Egypt’s membership of the Security Council marks a new phase whereby Egypt is considered a partner in the maintenance of international peace and security, and not just responsible for protecting its own interests. This means that Egypt has become a partner among 15 states that carry the burden of the preserving peace and security at the international level. National interests cannot be the only force that moves Egypt in the Security Council. Our priorities are definitely Egypt’s interests as well as maintaining peace and security in the Middle East and Africa, and supporting conflict resolution in the Middle East. Egyptian society and public opinion should view Egypt’s role from the perspective of the responsibility placed on it as an international partner entrusted with maintaining international peace and security. There is no doubt that our priorities are Arab and African issues, combating terrorism and the Palestinian cause. Egypt prioritises all these issues, as we will play an important role in developing the Security Council’s approach to them, in light of our role as a state affected by these issues and challenges.

There is also big opportunity for us to enhance our relations with other countries in our regions, whose interests we will be representing. There will definitely be opportunities for closer cooperation with our African brothers, especially when it comes to promoting African issues in the Council. The same applies to Arab issues, seeing as we are the only Arab state in the council at the present time. We will carry the responsibility of the situations in Syria, Libya, Iraq and Yemen, as well as combating terrorism. We will talk about all of these issues and will adopt progressive positions in this regard. We will communicate our thoughts and concerns to the members of the Council and the Council will be keen to hear our assessment, seeing that we are part of the region and we know how to take on these challenges and how to resolve them.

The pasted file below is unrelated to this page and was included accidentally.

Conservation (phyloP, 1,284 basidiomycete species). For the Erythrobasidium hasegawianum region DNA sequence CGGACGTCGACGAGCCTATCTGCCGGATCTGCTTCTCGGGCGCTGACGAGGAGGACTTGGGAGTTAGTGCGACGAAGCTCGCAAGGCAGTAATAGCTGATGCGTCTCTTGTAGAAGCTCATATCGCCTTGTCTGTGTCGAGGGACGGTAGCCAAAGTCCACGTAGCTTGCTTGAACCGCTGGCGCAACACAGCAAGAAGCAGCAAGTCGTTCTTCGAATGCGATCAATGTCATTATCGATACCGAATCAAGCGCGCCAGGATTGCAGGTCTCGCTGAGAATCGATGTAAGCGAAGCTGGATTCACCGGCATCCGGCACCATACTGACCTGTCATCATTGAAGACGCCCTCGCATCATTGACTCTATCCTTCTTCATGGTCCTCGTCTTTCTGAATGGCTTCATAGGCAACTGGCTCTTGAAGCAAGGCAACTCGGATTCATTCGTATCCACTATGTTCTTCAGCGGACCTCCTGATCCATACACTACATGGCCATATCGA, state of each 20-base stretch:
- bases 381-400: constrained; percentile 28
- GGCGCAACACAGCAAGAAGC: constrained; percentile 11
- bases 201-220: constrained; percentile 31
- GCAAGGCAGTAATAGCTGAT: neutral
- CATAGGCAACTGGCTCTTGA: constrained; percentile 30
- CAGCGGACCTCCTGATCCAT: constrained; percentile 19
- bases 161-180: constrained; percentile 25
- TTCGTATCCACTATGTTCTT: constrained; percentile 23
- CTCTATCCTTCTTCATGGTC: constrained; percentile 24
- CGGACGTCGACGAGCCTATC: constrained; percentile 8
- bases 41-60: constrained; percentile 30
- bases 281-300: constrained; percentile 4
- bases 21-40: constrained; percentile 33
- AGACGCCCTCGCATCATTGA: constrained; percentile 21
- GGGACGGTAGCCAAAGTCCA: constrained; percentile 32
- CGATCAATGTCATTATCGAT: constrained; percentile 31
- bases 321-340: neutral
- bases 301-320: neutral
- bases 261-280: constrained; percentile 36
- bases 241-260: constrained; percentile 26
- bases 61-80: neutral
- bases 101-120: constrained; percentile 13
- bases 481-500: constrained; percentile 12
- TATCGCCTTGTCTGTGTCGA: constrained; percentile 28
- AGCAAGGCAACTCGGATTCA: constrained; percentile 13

1. This issue of Turkish influence on Gaza producing support for the terroristic and fascist tendencies of Hamas is why the unification of the Palisraeli territory is so crucial. Once this hybrid State is formed the Arab population can be split into Republicans who favor security and stability that side with Egypt and the Democrats who favor liberal freedoms and side with Turkey. Hamas no longer has a role. The use of violence as a political tool becomes obsolete. The Jews then also split and their corresponding ideologies align with the Arab groups to form political blocks that are no longer delineated by religious or ethnic divisions. The train of Democracy then has two distinct groups, the coal stoking liberal for whom the train never goes fast enough and the Republican brakeman who steadfastly slows the train to avert derailing on the pending twists and turns of a modernizing electorate as it winds through a myriad of social issues.